WEDNESDAY, Aug. 31 (HealthDay News) -- New research suggests that using electronic medical records instead of paper files could greatly improve care for diabetic patients by boosting communication.
Diabetic patients "did better and improved faster" at various kinds of medical clinics that had switched to e-records, said study author Dr. Randall D. Cebul, a professor of medicine at Case Western Reserve University in Cleveland. "The differences were rather remarkable."
However, there are caveats to the study. The research doesn't prove that electronic records directly improved patient care; other factors could explain the difference. And it can be costly for clinics to convert to electronic records, although many may be able to get financial incentives from the federal government.
Cebul said the findings are strong. He acknowledged, however, that clinics often failed to fully follow guidelines about care for diabetics, even when they used electronic records.
Converting to electronic records may seem like a slam dunk when it comes to patient care. Proponents say they make it easier for doctors to communicate with patients and with one another. The records are also supposed to cut down on medical errors by doing things like providing warnings about medication allergies.
The Obama Administration is so confident that a move to e-records will improve care and cut costs that it made the shift a key part of health care reform efforts. Still, doctors seem slow to adopt the technology: A HealthDay/Harris Interactive poll conducted a year ago found that fewer than 1 in 10 adults used email to communicate with their physician.
And researchers have had trouble confirming that electronic records actually boost medical care. "In a lot of studies, there hasn't been enough change that they can say it's improved things," noted Richard Hillestad, a senior principal researcher who studies medical record-keeping at the non-profit research group the Rand Corporation.
In the new study, researchers analyzed the medical records of more than 27,000 adults who received care for diabetes at clinics in the Cleveland area. They wanted to see if there was any difference between results at clinics that had adopted electronic records and those that hadn't.
The study findings appear in the Sept. 1 issue of the New England Journal of Medicine.
After adjusting their statistics so they wouldn't be thrown off by factors such as differences in medical conditions among patients, the researchers found that people who visited clinics with electronic records were more than a third more likely to have received care that met all four clinical benchmarks. The benchmarks require that patients undergo eye examinations, pneumococcal vaccinations, kidney management and measurement of glycated hemoglobin (also known as HbA1c, a means of tracking blood sugar control).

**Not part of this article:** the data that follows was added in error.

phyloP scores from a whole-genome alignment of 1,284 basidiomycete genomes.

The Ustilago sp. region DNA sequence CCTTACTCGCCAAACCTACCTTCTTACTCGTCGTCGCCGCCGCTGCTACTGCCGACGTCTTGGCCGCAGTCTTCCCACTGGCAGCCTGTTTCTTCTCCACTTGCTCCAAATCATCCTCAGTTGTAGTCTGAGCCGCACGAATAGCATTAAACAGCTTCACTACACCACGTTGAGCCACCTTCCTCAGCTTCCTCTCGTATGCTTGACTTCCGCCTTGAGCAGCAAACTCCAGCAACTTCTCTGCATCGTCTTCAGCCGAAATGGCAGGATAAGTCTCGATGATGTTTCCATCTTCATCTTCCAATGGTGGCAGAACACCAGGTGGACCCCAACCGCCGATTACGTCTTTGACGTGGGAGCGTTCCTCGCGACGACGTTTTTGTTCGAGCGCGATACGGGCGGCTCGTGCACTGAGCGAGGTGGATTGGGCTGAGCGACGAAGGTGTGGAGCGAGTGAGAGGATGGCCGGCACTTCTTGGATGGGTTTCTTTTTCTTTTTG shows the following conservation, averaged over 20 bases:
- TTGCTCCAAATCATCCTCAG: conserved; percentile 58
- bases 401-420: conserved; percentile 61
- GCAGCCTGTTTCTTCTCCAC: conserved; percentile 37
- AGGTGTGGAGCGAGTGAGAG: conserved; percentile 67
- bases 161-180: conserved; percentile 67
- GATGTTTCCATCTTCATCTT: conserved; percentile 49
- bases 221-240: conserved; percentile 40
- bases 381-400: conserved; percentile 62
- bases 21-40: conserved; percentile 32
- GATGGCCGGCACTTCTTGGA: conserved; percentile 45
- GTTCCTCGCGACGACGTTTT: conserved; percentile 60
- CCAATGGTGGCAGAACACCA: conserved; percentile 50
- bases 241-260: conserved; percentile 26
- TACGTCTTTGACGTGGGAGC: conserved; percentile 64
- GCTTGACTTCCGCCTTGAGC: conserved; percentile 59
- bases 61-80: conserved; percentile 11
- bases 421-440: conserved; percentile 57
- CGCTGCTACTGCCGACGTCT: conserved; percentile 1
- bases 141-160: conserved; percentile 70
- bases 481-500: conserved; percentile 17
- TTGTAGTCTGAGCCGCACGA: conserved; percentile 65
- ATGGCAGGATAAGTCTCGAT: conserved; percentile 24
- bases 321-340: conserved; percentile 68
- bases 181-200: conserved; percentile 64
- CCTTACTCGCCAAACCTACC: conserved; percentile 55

Patients at clinics with electronic records were also 15 percent more likely to meet all five benchmarks for their personal health, including specific ranges for blood pressure, cholesterol and weight.
However, it's possible that the clinics with paper records simply provided worse care in general -- their decision to not move to electronic records could be a sign that they're behind the times in other ways. But Celub said the evidence suggests that is not the case.
He acknowledged that the study does not use the prospective approach that's considered the gold standard in medical research. Instead, it looked back at what happened to the patients instead of randomly assigning clinics to use electronic or paper records and then tracking their progress. "It's not a randomized controlled trial," he said, "but that will never happen."
Why? Because physicians won't want to be stuck with paper records. "How many doctors would like to be randomly assigned to stay in the dark for three years?" he asked. "Nobody."
The study findings also reveal how few patients met all the standards. Of those who went to clinics with electronic records, the unadjusted statistics show that just 51 percent met all four benchmarks for care, compared to only 7 percent of those at clinics that relied on paper. And just 44 percent of those at the electronic-record-using clinics met four out of five benchmarks for how they were doing medically, compared to only 16 percent for those at clinics that relied on paper.
"We have a long way to go," Cebul said.
Still, Rand Corp.'s Hillestad said the study does suggest that electronic records have value in the treatment of people with chronic illnesses. "If you can start to see evidence that electronic health records are improving the care and cost of chronic illness, that will be a really big step."
There's more on personal health records at the U.S. National Library of Medicine.
SOURCES: Randall D. Cebul, M.D., professor of medicine, Case Western Reserve University, and director, Better Health Greater Cleveland; and Richard Hillestad, Ph.D., senior principal researcher, Rand Corporation, Santa Monica, Calif.; Sept. 1, 2011, New England Journal of Medicine
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